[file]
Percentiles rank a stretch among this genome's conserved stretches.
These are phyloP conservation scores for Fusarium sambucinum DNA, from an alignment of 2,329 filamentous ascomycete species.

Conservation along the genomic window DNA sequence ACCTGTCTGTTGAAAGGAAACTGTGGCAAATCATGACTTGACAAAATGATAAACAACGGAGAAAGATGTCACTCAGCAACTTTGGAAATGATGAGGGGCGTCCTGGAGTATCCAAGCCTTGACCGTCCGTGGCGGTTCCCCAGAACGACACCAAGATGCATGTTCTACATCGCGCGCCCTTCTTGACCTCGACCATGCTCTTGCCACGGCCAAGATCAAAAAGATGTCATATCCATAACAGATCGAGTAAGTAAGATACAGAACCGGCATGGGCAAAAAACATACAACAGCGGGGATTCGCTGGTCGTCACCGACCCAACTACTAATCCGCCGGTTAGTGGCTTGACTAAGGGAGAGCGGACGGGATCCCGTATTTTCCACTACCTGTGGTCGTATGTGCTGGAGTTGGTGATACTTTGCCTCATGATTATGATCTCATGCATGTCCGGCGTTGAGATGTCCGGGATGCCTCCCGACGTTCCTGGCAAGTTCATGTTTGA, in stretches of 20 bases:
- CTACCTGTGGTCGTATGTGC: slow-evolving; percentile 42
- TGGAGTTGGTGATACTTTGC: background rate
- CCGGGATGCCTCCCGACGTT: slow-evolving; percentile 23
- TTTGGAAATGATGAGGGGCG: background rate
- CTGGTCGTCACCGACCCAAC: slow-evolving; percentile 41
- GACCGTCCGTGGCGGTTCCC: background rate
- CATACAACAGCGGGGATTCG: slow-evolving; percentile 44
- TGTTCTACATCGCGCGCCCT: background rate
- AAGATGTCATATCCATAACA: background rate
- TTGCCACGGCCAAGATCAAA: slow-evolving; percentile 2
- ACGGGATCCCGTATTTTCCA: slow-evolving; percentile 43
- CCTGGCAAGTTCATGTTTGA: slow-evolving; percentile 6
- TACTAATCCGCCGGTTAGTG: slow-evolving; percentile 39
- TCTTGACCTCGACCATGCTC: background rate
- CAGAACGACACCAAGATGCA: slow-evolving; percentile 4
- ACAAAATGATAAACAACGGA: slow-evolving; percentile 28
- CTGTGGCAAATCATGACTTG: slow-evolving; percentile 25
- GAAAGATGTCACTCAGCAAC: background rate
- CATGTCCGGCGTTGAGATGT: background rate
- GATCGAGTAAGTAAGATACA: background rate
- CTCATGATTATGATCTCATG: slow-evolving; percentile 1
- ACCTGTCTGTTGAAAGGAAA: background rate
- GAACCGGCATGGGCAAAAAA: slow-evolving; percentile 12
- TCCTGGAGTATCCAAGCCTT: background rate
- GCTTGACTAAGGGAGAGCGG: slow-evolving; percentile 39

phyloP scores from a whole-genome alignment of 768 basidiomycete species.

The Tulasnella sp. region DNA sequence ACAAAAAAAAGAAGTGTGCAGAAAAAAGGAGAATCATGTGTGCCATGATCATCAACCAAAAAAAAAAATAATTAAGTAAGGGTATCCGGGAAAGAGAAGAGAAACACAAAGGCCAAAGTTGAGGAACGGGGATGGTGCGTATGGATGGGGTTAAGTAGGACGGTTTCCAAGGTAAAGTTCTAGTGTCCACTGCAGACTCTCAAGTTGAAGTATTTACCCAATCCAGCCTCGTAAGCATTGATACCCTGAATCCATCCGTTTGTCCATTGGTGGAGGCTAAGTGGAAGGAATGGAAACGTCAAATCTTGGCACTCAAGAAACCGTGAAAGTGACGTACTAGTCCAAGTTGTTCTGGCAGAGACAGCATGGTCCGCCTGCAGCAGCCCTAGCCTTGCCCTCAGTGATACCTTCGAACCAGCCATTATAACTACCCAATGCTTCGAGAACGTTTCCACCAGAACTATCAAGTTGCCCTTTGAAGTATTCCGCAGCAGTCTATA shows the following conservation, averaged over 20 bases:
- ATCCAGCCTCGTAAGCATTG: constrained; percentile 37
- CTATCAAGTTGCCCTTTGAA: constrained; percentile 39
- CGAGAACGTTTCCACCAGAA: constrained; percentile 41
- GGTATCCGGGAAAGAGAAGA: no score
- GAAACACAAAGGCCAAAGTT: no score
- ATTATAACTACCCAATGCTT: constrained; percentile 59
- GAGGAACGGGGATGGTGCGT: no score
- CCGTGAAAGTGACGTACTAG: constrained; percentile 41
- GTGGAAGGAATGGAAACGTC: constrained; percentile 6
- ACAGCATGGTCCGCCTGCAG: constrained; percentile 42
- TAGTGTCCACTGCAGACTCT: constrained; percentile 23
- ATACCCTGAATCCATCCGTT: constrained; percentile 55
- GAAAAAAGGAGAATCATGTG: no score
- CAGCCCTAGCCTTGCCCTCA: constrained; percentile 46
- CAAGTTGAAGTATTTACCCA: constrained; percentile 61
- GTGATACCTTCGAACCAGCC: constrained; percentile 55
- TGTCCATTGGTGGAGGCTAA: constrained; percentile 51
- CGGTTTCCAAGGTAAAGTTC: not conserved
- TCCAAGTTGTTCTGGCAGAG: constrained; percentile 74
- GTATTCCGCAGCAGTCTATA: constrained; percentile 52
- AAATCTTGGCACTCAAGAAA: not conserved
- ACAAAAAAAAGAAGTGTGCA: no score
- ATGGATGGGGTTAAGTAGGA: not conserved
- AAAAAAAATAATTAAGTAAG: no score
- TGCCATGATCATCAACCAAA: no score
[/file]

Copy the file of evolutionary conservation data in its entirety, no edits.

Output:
Percentiles rank a stretch among this genome's conserved stretches.
These are phyloP conservation scores for Fusarium sambucinum DNA, from an alignment of 2,329 filamentous ascomycete species.

Conservation along the genomic window DNA sequence ACCTGTCTGTTGAAAGGAAACTGTGGCAAATCATGACTTGACAAAATGATAAACAACGGAGAAAGATGTCACTCAGCAACTTTGGAAATGATGAGGGGCGTCCTGGAGTATCCAAGCCTTGACCGTCCGTGGCGGTTCCCCAGAACGACACCAAGATGCATGTTCTACATCGCGCGCCCTTCTTGACCTCGACCATGCTCTTGCCACGGCCAAGATCAAAAAGATGTCATATCCATAACAGATCGAGTAAGTAAGATACAGAACCGGCATGGGCAAAAAACATACAACAGCGGGGATTCGCTGGTCGTCACCGACCCAACTACTAATCCGCCGGTTAGTGGCTTGACTAAGGGAGAGCGGACGGGATCCCGTATTTTCCACTACCTGTGGTCGTATGTGCTGGAGTTGGTGATACTTTGCCTCATGATTATGATCTCATGCATGTCCGGCGTTGAGATGTCCGGGATGCCTCCCGACGTTCCTGGCAAGTTCATGTTTGA, in stretches of 20 bases:
- CTACCTGTGGTCGTATGTGC: slow-evolving; percentile 42
- TGGAGTTGGTGATACTTTGC: background rate
- CCGGGATGCCTCCCGACGTT: slow-evolving; percentile 23
- TTTGGAAATGATGAGGGGCG: background rate
- CTGGTCGTCACCGACCCAAC: slow-evolving; percentile 41
- GACCGTCCGTGGCGGTTCCC: background rate
- CATACAACAGCGGGGATTCG: slow-evolving; percentile 44
- TGTTCTACATCGCGCGCCCT: background rate
- AAGATGTCATATCCATAACA: background rate
- TTGCCACGGCCAAGATCAAA: slow-evolving; percentile 2
- ACGGGATCCCGTATTTTCCA: slow-evolving; percentile 43
- CCTGGCAAGTTCATGTTTGA: slow-evolving; percentile 6
- TACTAATCCGCCGGTTAGTG: slow-evolving; percentile 39
- TCTTGACCTCGACCATGCTC: background rate
- CAGAACGACACCAAGATGCA: slow-evolving; percentile 4
- ACAAAATGATAAACAACGGA: slow-evolving; percentile 28
- CTGTGGCAAATCATGACTTG: slow-evolving; percentile 25
- GAAAGATGTCACTCAGCAAC: background rate
- CATGTCCGGCGTTGAGATGT: background rate
- GATCGAGTAAGTAAGATACA: background rate
- CTCATGATTATGATCTCATG: slow-evolving; percentile 1
- ACCTGTCTGTTGAAAGGAAA: background rate
- GAACCGGCATGGGCAAAAAA: slow-evolving; percentile 12
- TCCTGGAGTATCCAAGCCTT: background rate
- GCTTGACTAAGGGAGAGCGG: slow-evolving; percentile 39

phyloP scores from a whole-genome alignment of 768 basidiomycete species.

The Tulasnella sp. region DNA sequence ACAAAAAAAAGAAGTGTGCAGAAAAAAGGAGAATCATGTGTGCCATGATCATCAACCAAAAAAAAAAATAATTAAGTAAGGGTATCCGGGAAAGAGAAGAGAAACACAAAGGCCAAAGTTGAGGAACGGGGATGGTGCGTATGGATGGGGTTAAGTAGGACGGTTTCCAAGGTAAAGTTCTAGTGTCCACTGCAGACTCTCAAGTTGAAGTATTTACCCAATCCAGCCTCGTAAGCATTGATACCCTGAATCCATCCGTTTGTCCATTGGTGGAGGCTAAGTGGAAGGAATGGAAACGTCAAATCTTGGCACTCAAGAAACCGTGAAAGTGACGTACTAGTCCAAGTTGTTCTGGCAGAGACAGCATGGTCCGCCTGCAGCAGCCCTAGCCTTGCCCTCAGTGATACCTTCGAACCAGCCATTATAACTACCCAATGCTTCGAGAACGTTTCCACCAGAACTATCAAGTTGCCCTTTGAAGTATTCCGCAGCAGTCTATA shows the following conservation, averaged over 20 bases:
- ATCCAGCCTCGTAAGCATTG: constrained; percentile 37
- CTATCAAGTTGCCCTTTGAA: constrained; percentile 39
- CGAGAACGTTTCCACCAGAA: constrained; percentile 41
- GGTATCCGGGAAAGAGAAGA: no score
- GAAACACAAAGGCCAAAGTT: no score
- ATTATAACTACCCAATGCTT: constrained; percentile 59
- GAGGAACGGGGATGGTGCGT: no score
- CCGTGAAAGTGACGTACTAG: constrained; percentile 41
- GTGGAAGGAATGGAAACGTC: constrained; percentile 6
- ACAGCATGGTCCGCCTGCAG: constrained; percentile 42
- TAGTGTCCACTGCAGACTCT: constrained; percentile 23
- ATACCCTGAATCCATCCGTT: constrained; percentile 55
- GAAAAAAGGAGAATCATGTG: no score
- CAGCCCTAGCCTTGCCCTCA: constrained; percentile 46
- CAAGTTGAAGTATTTACCCA: constrained; percentile 61
- GTGATACCTTCGAACCAGCC: constrained; percentile 55
- TGTCCATTGGTGGAGGCTAA: constrained; percentile 51
- CGGTTTCCAAGGTAAAGTTC: not conserved
- TCCAAGTTGTTCTGGCAGAG: constrained; percentile 74
- GTATTCCGCAGCAGTCTATA: constrained; percentile 52
- AAATCTTGGCACTCAAGAAA: not conserved
- ACAAAAAAAAGAAGTGTGCA: no score
- ATGGATGGGGTTAAGTAGGA: not conserved
- AAAAAAAATAATTAAGTAAG: no score
- TGCCATGATCATCAACCAAA: no score